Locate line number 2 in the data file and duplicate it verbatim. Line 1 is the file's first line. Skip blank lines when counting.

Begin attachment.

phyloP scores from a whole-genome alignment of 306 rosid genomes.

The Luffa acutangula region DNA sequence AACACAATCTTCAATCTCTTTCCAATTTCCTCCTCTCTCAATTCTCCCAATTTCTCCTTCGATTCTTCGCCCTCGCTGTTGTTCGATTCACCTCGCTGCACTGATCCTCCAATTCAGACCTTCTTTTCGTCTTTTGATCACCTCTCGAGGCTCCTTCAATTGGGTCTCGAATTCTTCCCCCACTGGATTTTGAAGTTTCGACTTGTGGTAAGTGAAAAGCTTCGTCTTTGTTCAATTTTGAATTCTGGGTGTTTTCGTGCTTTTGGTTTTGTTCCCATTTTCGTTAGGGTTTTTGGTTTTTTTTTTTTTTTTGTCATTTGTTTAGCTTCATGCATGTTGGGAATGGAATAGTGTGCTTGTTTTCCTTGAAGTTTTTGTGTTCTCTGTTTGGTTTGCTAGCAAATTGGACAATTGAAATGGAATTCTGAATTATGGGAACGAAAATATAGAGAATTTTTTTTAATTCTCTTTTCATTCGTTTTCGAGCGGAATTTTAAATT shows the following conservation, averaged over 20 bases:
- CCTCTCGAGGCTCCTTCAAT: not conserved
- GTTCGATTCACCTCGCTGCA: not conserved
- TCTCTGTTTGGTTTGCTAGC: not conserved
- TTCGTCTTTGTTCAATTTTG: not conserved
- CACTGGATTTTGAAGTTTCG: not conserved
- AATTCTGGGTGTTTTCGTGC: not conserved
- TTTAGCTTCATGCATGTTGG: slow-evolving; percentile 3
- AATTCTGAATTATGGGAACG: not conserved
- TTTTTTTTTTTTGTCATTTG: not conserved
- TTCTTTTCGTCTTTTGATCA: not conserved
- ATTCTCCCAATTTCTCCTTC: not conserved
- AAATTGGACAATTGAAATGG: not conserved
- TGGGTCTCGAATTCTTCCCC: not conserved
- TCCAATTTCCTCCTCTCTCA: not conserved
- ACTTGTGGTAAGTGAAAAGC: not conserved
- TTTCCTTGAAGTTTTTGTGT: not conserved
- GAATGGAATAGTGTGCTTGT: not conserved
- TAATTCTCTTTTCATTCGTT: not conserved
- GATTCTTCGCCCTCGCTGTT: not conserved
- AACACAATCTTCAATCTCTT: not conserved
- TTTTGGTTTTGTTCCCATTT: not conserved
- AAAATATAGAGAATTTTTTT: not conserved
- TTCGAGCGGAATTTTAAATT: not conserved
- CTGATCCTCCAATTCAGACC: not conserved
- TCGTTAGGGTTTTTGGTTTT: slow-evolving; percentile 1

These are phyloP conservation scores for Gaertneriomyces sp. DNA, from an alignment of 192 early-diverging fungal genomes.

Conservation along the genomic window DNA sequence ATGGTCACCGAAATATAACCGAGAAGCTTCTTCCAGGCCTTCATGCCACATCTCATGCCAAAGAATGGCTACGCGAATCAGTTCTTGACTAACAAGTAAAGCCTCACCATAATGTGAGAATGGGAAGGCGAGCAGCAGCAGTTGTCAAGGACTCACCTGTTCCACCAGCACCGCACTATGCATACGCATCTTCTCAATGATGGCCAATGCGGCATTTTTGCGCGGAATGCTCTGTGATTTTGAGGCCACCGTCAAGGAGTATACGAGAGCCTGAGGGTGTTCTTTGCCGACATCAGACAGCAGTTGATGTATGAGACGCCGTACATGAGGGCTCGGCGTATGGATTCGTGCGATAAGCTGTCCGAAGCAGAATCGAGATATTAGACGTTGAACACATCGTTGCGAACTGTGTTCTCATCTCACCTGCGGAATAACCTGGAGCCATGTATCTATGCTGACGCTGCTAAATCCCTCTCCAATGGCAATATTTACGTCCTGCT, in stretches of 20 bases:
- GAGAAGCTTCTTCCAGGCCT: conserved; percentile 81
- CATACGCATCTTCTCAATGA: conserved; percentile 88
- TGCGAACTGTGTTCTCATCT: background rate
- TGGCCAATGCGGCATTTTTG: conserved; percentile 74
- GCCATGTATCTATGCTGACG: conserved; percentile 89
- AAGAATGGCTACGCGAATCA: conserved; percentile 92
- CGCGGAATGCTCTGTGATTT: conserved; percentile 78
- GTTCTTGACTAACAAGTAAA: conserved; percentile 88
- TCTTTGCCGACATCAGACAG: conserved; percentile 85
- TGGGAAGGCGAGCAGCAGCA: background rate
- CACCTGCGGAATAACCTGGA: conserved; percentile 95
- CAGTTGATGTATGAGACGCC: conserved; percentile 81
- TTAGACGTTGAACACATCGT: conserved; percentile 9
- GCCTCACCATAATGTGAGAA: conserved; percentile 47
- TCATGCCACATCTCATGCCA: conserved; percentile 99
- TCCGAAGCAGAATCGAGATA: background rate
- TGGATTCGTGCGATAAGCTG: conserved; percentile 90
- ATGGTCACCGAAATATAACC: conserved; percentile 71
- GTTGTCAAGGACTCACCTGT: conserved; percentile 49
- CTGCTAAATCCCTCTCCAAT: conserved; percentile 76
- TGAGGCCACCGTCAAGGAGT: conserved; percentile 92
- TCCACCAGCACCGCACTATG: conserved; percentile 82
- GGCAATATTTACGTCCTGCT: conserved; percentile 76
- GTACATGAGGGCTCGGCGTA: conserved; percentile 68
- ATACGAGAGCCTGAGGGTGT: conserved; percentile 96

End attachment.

The Luffa acutangula region DNA sequence AACACAATCTTCAATCTCTTTCCAATTTCCTCCTCTCTCAATTCTCCCAATTTCTCCTTCGATTCTTCGCCCTCGCTGTTGTTCGATTCACCTCGCTGCACTGATCCTCCAATTCAGACCTTCTTTTCGTCTTTTGATCACCTCTCGAGGCTCCTTCAATTGGGTCTCGAATTCTTCCCCCACTGGATTTTGAAGTTTCGACTTGTGGTAAGTGAAAAGCTTCGTCTTTGTTCAATTTTGAATTCTGGGTGTTTTCGTGCTTTTGGTTTTGTTCCCATTTTCGTTAGGGTTTTTGGTTTTTTTTTTTTTTTTGTCATTTGTTTAGCTTCATGCATGTTGGGAATGGAATAGTGTGCTTGTTTTCCTTGAAGTTTTTGTGTTCTCTGTTTGGTTTGCTAGCAAATTGGACAATTGAAATGGAATTCTGAATTATGGGAACGAAAATATAGAGAATTTTTTTTAATTCTCTTTTCATTCGTTTTCGAGCGGAATTTTAAATT shows the following conservation, averaged over 20 bases: